Halcyon Days

There it was. A blur of blue and orange.

Did you see that?

No, what?

haven’t seen one for years – get your camera ready, it will be back soon.

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We waited, quietly, still like statues. The water gently burbled and babbled beside us. Not that deep nor all that wide, but enough that we’d needed to use a fallen tree as a makeshift bridge across this New Forest stream, the ford too deep with recent rainfall to navigate on foot.





What did you see?

A Kingfisher, it will be back soon.

We waited, patiently. Nature came and went, we waited some more. The trees rustled in the cool summer breeze and we waited.




Whoosh. That same blur, heading in the other direction now. Electric blue and burning orange.

Did you see it?


Did you get a photo?


Doesn’t matter, you saw it.

Yes, it was beautiful.


(Don’t) Throw Out Your Television

A Sparrowhawk flys past, clutching something fluffy in its talons. It’s something neither of us has seen in the wild before. It’s a wonderful sight, if not a wonderful experience for the fluffy meal.

The previous evening, a damp Friday night, we had found ourselves flicking through the programmes on BBC iPlayer looking for something to watch. Finding old episodes of One Man and His Campervan we’d settled down with a bottle of wine to watch Martin drive his old bay window camper through the New Forest, camping at Hollands Wood campsite.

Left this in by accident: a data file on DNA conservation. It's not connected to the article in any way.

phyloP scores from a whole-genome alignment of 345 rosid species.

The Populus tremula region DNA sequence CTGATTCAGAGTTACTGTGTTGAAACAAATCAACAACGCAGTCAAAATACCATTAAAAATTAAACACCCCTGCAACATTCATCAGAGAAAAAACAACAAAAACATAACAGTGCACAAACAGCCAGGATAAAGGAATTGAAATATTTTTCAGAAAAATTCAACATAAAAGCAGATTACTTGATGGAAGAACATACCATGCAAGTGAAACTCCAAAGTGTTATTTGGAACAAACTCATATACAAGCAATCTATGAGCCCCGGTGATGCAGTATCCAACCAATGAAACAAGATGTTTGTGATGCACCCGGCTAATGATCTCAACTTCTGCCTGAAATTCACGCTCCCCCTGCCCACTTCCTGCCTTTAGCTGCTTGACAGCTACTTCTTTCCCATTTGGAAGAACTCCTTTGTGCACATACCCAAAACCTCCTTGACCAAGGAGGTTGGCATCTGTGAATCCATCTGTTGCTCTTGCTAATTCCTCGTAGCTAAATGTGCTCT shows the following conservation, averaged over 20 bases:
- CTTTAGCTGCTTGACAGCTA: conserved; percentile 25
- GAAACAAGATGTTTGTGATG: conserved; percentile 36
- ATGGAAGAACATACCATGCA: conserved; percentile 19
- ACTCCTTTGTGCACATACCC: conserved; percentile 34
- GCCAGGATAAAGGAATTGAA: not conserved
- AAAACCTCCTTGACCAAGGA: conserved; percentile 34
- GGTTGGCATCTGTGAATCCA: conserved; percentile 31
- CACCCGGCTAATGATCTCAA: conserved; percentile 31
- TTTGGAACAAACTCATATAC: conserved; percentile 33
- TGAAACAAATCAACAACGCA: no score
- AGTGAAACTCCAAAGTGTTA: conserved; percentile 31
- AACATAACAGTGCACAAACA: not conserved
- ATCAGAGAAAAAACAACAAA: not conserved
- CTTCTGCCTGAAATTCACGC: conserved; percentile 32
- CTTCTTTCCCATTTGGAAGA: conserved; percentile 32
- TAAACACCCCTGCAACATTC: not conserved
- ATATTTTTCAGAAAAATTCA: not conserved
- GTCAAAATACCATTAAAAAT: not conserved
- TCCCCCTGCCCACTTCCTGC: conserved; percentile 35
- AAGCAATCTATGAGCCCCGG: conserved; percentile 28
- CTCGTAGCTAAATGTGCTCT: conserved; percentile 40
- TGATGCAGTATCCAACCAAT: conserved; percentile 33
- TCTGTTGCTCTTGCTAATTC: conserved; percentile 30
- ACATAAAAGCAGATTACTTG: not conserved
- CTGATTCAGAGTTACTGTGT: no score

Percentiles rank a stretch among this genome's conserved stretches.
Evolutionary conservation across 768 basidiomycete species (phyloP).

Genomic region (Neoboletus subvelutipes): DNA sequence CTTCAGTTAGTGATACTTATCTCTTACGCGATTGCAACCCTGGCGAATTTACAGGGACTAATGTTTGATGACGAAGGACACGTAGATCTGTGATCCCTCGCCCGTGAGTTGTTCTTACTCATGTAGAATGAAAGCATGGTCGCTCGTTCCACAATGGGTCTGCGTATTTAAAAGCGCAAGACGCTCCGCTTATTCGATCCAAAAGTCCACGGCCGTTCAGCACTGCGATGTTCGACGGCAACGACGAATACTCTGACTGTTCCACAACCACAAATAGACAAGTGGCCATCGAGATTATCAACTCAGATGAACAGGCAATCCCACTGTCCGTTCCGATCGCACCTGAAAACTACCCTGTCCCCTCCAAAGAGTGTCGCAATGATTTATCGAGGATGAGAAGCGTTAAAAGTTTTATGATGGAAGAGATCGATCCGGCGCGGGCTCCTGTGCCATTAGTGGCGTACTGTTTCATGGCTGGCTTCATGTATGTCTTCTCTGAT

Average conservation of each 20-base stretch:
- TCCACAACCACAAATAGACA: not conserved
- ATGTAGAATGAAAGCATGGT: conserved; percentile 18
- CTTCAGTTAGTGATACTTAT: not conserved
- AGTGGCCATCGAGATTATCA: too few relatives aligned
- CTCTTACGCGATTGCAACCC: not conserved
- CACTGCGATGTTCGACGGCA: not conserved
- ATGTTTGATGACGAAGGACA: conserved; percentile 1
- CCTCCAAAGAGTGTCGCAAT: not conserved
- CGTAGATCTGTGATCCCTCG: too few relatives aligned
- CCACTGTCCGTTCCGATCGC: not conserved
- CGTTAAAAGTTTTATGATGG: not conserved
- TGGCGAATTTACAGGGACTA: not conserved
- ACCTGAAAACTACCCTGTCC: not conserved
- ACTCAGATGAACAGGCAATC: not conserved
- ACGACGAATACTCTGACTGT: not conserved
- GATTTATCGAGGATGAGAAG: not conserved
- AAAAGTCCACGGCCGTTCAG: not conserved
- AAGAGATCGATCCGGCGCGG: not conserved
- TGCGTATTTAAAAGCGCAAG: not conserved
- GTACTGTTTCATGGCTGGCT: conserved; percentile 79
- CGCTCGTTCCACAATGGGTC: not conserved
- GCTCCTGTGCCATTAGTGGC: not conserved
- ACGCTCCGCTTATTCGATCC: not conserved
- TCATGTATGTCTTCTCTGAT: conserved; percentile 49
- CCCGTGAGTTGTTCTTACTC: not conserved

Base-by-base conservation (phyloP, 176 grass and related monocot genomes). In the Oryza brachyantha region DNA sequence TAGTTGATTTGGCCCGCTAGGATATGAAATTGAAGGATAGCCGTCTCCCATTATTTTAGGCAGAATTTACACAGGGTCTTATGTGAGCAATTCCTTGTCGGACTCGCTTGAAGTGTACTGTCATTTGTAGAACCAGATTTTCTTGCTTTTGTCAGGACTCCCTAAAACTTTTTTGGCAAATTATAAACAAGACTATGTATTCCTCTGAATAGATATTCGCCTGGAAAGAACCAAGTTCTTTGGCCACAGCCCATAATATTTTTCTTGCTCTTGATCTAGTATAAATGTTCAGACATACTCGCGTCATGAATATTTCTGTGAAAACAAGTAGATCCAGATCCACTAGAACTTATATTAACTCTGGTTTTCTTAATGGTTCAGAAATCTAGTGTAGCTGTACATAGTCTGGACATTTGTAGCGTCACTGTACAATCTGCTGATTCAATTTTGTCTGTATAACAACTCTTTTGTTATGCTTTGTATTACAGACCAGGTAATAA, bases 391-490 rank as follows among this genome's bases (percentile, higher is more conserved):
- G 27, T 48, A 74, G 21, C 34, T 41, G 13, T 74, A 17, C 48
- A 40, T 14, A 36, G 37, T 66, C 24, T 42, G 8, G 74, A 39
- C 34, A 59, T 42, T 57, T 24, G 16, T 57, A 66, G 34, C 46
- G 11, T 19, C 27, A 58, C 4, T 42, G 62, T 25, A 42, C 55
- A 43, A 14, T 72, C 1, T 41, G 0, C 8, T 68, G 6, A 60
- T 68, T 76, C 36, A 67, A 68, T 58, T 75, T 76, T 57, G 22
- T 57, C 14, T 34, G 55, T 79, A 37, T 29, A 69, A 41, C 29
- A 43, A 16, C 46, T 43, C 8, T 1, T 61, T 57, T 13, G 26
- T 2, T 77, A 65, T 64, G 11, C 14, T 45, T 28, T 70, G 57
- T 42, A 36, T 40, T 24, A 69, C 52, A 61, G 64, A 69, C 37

It looked lovely and we were inspired. First thing Saturday we had jumped in the van with a plan that lacked in any kind of originality and made our way south to the New Forest to get ourselves a pitch at Hollands Wood.

And what a fantastic weekend it was, the forest was green and vibrant and bursting with life. Newborn foals, just getting used their gangly legs, wobbled after their mothers while cows munched contentedly at the roadside grass. Donkeys invaded the nearby village of Brockenhurst. And birds of prey flew past, clutching fluffy things.

Thank you television!




Little horse